Young Ones (2014)
Editor’s Notes: The following review is part of our coverage of the Munich International Film Festival. For more information visit filmfest-muenchen.de/en and follow the Filmfest München on Twitter at @filmfestmunich.
Jake Paltrow’s Young Ones had its world premiere at this year’s Sundance and celebrated its German premiere at Filmfest Munich this week. The dystopian drama, almost a futuristic Western, explores a dried out world in which water is rare and people are willing to do anything to gain access to a constant water source. In three chapters, Young Ones concentrates on its three male protagonists and plays out similar to a Greek tragedy.
The classic tale of flawed characters, heroes and antiheroes, guilt and revenge is beautifully shot and offers great performances, especially by Michael Shannon and Nicolas Hoult.
The first introductory chapter opens with Ernest Holmes (Michael Shannon), a tough guy who lives with his two kids Jerome (Kodi Smit-McPhee) and Mary (Elle Fanning) in a dusty, deserted region with few water resources. He is first introduced in a violent scene, defending his property from water thieves by killing them almost immediately. Jerome remains his companion throughout the film while Mary acts rather rebellious and gets involved with Flem (Nicholas Hoult), a charming yet deceitful and arrogant young man with plans to take over Ernest’s farm. His character is further explored in the second chapter after a tragic incident and explores his true intentions, his relationship with Mary and Jerome as well as his slowly approaching downfall. The third and last chapter then shifts to Jerome’s perspective and shows his changed outlook on his current circumstances and illustrates his transformation from an innocent boy into a man.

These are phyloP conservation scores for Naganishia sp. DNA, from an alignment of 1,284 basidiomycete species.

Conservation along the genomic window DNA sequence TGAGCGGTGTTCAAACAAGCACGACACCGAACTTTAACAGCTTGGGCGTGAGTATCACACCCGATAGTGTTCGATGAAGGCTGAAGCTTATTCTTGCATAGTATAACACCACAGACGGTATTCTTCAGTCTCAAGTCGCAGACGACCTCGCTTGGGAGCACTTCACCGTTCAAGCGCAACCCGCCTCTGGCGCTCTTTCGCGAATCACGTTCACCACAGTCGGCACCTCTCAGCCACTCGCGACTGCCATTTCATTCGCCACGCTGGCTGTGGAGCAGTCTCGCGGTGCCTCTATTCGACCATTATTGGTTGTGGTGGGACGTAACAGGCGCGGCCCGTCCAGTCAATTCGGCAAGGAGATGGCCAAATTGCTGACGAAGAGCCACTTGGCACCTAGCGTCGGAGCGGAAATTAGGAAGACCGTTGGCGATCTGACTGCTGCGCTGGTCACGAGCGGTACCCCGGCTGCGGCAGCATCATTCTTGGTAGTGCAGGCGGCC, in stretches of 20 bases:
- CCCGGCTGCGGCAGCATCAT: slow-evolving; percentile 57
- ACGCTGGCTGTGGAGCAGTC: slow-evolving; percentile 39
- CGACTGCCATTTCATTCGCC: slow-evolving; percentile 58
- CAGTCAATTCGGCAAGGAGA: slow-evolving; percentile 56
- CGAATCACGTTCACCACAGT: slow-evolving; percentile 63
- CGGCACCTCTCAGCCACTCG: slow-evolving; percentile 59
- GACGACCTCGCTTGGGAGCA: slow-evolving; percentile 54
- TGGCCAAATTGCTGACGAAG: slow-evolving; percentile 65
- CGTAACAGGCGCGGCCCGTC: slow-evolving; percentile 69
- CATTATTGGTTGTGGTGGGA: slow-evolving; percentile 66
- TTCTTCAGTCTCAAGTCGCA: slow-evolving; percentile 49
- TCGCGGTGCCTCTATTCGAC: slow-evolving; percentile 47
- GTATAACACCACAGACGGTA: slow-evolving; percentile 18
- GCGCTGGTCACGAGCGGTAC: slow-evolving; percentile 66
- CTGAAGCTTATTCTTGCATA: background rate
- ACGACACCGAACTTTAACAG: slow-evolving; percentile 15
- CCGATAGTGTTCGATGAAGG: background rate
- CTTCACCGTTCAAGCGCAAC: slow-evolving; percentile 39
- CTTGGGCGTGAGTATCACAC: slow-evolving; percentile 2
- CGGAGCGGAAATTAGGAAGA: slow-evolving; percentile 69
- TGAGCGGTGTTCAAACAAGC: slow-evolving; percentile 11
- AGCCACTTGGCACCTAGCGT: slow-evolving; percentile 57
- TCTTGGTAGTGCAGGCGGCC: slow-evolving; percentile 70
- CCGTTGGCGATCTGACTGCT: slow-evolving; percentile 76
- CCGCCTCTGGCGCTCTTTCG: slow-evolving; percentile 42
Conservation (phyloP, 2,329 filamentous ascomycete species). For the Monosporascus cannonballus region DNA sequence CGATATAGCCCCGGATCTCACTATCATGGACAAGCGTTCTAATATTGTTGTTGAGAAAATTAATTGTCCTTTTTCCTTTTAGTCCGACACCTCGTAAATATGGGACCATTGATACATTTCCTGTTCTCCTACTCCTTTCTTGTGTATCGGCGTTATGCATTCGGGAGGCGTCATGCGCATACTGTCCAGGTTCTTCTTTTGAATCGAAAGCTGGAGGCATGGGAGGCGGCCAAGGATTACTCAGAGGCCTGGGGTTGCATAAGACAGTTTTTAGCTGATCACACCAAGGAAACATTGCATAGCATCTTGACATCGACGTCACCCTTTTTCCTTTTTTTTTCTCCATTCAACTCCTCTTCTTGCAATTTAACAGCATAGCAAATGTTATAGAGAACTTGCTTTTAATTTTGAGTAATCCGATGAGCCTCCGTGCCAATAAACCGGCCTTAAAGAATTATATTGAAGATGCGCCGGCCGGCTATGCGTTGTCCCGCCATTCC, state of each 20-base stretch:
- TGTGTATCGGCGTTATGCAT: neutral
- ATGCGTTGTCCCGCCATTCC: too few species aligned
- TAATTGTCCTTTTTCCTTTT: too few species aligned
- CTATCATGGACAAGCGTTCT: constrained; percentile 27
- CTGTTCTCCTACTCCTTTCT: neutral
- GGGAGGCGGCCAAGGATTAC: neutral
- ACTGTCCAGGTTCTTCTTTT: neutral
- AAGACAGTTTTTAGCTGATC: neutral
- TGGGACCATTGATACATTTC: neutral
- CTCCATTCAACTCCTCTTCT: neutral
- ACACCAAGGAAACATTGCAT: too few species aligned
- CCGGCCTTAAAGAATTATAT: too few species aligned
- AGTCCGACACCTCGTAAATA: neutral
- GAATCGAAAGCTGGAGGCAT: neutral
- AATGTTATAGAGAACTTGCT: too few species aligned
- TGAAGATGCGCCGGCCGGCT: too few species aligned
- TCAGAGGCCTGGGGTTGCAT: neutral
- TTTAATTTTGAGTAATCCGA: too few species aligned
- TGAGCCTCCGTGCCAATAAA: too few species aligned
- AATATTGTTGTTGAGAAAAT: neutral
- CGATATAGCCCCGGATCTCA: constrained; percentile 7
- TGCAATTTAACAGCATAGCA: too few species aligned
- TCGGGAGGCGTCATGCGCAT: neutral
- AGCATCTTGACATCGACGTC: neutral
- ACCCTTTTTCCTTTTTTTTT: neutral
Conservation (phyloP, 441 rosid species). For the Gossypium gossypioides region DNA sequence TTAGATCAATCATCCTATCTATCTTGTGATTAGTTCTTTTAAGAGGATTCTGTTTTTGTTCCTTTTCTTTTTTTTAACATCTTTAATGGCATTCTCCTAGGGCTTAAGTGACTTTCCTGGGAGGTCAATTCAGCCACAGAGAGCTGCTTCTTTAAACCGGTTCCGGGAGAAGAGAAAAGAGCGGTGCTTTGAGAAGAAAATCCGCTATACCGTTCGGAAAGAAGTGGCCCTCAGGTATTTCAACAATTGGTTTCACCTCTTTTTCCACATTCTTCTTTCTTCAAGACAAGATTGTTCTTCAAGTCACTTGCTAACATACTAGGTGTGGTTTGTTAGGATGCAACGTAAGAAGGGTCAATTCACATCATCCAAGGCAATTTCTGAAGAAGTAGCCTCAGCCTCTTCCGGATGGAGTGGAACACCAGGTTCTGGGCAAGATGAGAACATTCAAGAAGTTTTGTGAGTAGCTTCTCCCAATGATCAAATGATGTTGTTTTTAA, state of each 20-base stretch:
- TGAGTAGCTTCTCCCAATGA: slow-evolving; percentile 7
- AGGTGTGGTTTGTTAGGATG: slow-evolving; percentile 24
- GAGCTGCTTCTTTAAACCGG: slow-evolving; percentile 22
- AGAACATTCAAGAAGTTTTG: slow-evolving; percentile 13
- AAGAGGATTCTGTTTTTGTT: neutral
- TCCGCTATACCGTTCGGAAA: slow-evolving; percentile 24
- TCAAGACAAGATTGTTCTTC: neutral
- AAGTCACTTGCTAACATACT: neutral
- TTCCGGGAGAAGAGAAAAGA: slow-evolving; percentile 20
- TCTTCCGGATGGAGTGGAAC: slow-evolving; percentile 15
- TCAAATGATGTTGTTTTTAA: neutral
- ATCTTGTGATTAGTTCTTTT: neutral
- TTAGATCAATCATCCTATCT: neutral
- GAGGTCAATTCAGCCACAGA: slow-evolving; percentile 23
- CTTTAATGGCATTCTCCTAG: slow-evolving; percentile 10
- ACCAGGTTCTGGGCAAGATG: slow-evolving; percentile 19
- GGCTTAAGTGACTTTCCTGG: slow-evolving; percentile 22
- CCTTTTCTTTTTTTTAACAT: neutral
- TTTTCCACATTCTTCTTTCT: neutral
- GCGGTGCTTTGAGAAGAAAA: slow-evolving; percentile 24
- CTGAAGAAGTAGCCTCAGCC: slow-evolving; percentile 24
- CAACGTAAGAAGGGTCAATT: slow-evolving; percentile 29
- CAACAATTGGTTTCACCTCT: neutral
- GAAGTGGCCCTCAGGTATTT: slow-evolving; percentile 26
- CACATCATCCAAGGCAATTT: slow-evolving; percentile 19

Shot in a remote area in South Africa, the landscape contributes to the dystopian, deserted atmosphere with its sparse and harsh character. Similar to the fictional farm, the actual farm where Young Ones was shot suffered from water shortage and had to survive on water supplies from outside which probably made it easier for the members of the crew to relate to the film’s topic. Besides the problematic, essential acquisition of water, Young Ones also reflects on the relationship between human beings and the machines necessary for the Holmes’ family to improve their working conditions in this futuristic story. In the press note, Paltrow mentions that the robot functions as scapegoat and a bridge between the characters.
The classic tale of flawed characters, heroes and antiheroes, guilt and revenge is beautifully shot and offers great performances, especially by Michael Shannon and Nicolas Hoult. The latter succeeds in portraying a selfish, scheming antihero in contrast to Shannon’s character.
The innovative yet classic tale of flawed characters, heroes and antiheroes, guilt and revenge is beautifully shot and offers great performances.